The Athenians ostracized their greatest military commander, Themistocles, for nothing much whatsoever, perhaps for simple arrogance. Those who failed in battle often suffered the same fate. I don’t think this was a wise policy. You can lose a battle and still be an accomplished military officer worthy of trust, or at least continued citizenship. But there’s also something to be said for punishing failure. And this never happens to our political pundits.

When a pundit fails in as spectacular a fashion as Ross Douthat, there’s some justification is asking for his resignation. It’s okay to make a call, to stick your neck out, and to wind up being wrong. And we don’t want a system where people are afraid to make bold predictions.

The thing is, when you are as confident as Douthat was that Trump would not be the nominee and you have been that dismissive of your critics or anyone who disagreed with you, then you lose so much credibility that it reflects poorly on your employer.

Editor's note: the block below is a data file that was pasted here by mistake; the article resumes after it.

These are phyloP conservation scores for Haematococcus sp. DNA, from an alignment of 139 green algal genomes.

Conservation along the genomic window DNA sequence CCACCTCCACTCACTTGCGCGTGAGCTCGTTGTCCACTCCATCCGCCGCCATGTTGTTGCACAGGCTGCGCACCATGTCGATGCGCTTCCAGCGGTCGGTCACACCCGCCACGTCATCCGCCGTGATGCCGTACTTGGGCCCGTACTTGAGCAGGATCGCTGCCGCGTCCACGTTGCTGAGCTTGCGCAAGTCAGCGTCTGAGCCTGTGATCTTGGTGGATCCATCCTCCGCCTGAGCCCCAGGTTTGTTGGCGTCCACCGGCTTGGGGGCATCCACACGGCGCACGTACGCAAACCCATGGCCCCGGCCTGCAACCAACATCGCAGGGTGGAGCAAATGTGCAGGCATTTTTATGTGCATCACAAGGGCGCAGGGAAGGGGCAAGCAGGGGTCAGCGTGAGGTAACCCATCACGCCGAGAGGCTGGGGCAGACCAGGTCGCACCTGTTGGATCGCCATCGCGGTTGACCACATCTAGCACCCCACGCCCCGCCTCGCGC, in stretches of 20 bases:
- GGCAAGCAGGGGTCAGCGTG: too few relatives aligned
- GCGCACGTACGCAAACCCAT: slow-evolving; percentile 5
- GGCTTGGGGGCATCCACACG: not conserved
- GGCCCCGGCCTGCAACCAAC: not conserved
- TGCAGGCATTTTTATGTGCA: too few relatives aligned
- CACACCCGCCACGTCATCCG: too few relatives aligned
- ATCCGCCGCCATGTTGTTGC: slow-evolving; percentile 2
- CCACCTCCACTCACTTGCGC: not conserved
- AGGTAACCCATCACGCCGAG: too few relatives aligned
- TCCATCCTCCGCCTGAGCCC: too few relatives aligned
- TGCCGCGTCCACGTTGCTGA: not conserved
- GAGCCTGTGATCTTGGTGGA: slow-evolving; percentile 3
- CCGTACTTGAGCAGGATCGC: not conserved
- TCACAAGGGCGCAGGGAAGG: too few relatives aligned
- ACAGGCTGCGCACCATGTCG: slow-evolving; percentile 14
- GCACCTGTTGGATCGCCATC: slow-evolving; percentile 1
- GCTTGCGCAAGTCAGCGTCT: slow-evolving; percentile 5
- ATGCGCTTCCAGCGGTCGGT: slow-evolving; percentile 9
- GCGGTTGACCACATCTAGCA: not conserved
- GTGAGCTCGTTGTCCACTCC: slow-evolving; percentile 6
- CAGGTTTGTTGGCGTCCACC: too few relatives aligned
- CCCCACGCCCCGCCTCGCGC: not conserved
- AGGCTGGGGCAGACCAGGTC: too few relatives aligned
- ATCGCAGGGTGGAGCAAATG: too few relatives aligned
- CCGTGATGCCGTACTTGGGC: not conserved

The New York Times doesn’t have that many slots for their opinion writers, and I don’t think they can afford to continue to use one on someone who’s now a punch line and a laughing stock.

They’ve already gone through enough tough times with plagiarizing reporters and Judith Miller’s Iraq fiasco, and it just seems to me that they ought to be protective of their brand and show that they’re willing to hold an opinion writer accountable when their opinions are proven to be laughably and (most importantly) aggressively wrong.

I’m not calling for Douthat’s head out of malice or spite. I’m sincerely talking about what the New York Times should do as a news organization. They ought to protect themselves and their credibility rather than continue to treat their opinion page as a no-accountability lifetime sinecure from which no one ever gets fired.

Our ideas can save democracy... But we need your help! Donate Now!

Martin Longman

Martin Longman is the web editor for the Washington Monthly. See all his writing at